I meant to post these mini-reviews before the end of the year, but with all the posts I was hurriedly putting together, I didn’t get a chance to post this one. In a rare case, I actually regret not writing a full review for An Enchantment of Ravens as I enjoyed it more than my mini review implies, so if my brief thoughts don’t convince you to pick it up, I’m hoping this little note will. Covers below are linked to Goodreads.
Title: First & Then
Author: Emma Mills
Publisher: Henry Holt and Co.
Release Date: October 13th 2015
“Devon Tennyson wouldn’t change a thing. She’s happy watching Friday night games from the bleachers, silently crushing on best friend Cas, and blissfully ignoring the future after high school. But the universe has other plans. It delivers Devon’s cousin Foster, an unrepentant social outlier with a surprising talent for football, and the obnoxiously superior and maddeningly attractive star running back, Ezra, right where she doesn’t want them: first into her P.E. class and then into every other aspect of her life.
Pride and Prejudice meets Friday Night Lights in this contemporary novel about falling in love with the unexpected boy, with a new brother, and with yourself.“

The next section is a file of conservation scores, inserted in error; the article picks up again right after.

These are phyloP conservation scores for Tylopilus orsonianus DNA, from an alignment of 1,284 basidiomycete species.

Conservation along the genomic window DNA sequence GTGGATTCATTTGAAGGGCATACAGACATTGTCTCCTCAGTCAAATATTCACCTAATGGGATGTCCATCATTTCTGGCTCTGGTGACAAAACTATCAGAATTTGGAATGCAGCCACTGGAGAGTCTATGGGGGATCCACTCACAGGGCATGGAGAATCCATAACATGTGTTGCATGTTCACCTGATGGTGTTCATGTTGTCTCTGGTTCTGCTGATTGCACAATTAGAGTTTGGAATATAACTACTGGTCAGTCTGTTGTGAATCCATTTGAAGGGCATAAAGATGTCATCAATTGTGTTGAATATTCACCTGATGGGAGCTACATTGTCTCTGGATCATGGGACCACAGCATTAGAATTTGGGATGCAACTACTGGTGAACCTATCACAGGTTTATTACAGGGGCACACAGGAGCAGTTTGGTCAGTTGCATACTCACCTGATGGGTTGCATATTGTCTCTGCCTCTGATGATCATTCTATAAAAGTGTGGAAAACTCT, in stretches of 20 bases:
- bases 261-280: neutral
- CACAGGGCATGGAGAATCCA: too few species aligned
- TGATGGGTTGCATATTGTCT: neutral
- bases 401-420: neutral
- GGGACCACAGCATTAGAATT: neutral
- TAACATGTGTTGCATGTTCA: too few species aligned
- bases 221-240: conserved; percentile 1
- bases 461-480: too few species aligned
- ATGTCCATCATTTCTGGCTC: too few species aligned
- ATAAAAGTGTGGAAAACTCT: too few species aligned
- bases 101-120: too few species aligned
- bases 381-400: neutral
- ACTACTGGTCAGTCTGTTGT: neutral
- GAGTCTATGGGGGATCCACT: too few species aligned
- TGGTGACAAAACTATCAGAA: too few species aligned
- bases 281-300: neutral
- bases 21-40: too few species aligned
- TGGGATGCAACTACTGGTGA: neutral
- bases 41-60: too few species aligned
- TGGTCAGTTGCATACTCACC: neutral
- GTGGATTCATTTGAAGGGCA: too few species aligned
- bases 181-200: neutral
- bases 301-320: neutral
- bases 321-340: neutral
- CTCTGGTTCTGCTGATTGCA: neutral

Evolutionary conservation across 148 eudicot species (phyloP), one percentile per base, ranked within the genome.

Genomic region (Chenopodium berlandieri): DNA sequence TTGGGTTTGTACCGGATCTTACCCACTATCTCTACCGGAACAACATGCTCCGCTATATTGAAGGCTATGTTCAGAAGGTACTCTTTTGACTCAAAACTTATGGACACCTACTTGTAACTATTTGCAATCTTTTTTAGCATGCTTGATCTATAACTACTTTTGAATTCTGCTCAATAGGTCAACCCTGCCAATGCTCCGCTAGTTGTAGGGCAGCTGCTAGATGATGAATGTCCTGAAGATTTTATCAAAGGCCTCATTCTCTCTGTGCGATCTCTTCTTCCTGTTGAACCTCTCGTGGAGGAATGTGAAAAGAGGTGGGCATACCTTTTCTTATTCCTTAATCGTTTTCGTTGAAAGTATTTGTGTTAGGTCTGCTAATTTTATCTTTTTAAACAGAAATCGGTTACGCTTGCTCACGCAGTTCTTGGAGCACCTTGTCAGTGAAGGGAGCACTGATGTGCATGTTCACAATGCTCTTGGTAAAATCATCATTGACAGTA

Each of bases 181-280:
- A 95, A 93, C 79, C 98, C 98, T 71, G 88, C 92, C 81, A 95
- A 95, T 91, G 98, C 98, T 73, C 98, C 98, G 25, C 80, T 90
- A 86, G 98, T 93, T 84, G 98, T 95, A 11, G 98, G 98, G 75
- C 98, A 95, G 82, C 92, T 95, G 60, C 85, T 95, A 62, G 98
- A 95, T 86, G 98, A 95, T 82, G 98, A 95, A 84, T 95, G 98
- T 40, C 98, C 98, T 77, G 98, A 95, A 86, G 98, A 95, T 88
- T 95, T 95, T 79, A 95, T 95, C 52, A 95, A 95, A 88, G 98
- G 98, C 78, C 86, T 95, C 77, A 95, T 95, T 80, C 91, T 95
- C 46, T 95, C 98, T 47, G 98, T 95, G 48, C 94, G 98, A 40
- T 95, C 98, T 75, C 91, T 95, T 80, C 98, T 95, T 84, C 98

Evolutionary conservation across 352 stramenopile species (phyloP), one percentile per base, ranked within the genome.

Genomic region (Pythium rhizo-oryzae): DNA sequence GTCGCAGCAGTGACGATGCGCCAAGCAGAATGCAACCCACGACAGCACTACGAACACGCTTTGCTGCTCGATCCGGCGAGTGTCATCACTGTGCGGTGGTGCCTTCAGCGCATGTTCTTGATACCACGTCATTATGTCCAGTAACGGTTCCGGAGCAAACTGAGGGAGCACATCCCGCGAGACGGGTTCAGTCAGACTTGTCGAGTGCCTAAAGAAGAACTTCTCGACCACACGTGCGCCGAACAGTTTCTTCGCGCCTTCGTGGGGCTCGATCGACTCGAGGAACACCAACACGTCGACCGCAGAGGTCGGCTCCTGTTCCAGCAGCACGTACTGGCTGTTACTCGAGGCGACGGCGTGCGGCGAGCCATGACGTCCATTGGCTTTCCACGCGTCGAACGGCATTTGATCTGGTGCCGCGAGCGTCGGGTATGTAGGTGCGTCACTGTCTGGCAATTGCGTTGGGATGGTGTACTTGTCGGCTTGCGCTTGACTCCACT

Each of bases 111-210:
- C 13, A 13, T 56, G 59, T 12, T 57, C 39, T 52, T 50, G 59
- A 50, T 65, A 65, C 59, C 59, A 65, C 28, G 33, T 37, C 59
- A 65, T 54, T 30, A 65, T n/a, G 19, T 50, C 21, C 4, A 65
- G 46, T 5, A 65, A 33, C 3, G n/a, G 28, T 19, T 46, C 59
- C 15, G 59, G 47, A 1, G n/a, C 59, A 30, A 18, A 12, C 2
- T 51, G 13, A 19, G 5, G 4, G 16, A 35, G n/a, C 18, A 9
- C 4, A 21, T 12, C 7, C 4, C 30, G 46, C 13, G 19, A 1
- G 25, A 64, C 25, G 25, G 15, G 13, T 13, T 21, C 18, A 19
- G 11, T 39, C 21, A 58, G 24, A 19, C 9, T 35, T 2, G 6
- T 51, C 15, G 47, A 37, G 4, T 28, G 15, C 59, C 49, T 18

“It was endearing, in that way that almost ached sometimes, how much my folks wanted Foster to be okay. And I think even more than I did, they wanted Foster to be normal. For me, being normal meant fitting in. For them, I think it just meant being happy.”
Emma Mill’s First & Then is a Pride & Prejudice inspired contemporary that failed to grip me emotionally, making it difficult to enjoy. I had a hard time getting immersed in this book and a lot of this had to do with the protagonist. Though I understood that Devon’s judgmental thoughts were meant to create that needed tension with her love interest Ezra and draw parallels to Jane Austen’s Elizabeth Bennet, it was still difficult to get behind a protagonist who referred to the freshman gym girls as “prostitots.” Her long-standing crush on her best friend Cas never radiated with me, but this was mostly the fault of the author never showing her readers why someone like Cas was worthy of such a crush. I wanted to swoon along with Dev over Ezra and knowing their relationship was gradual should have made my slow-burn loving heart skip a beat, but I mostly found the star athlete to be too wooden and meaningful interactions between the two to be lacking. The standout character and who really held the whole story together was Devon’s younger cousin Foster. He gave Devon and Ezra a common purpose and added heart to a story that would have completely fallen apart otherwise. There isn’t anything extraordinary about First & Then, but if you’re looking for a simple Jane Austen retelling, you might enjoy this one more than I.
Title: An Enchantment of Ravens
Author: Margaret Rogerson
Publisher: Margaret K. McElderry Books
Release Date: September 26th 2017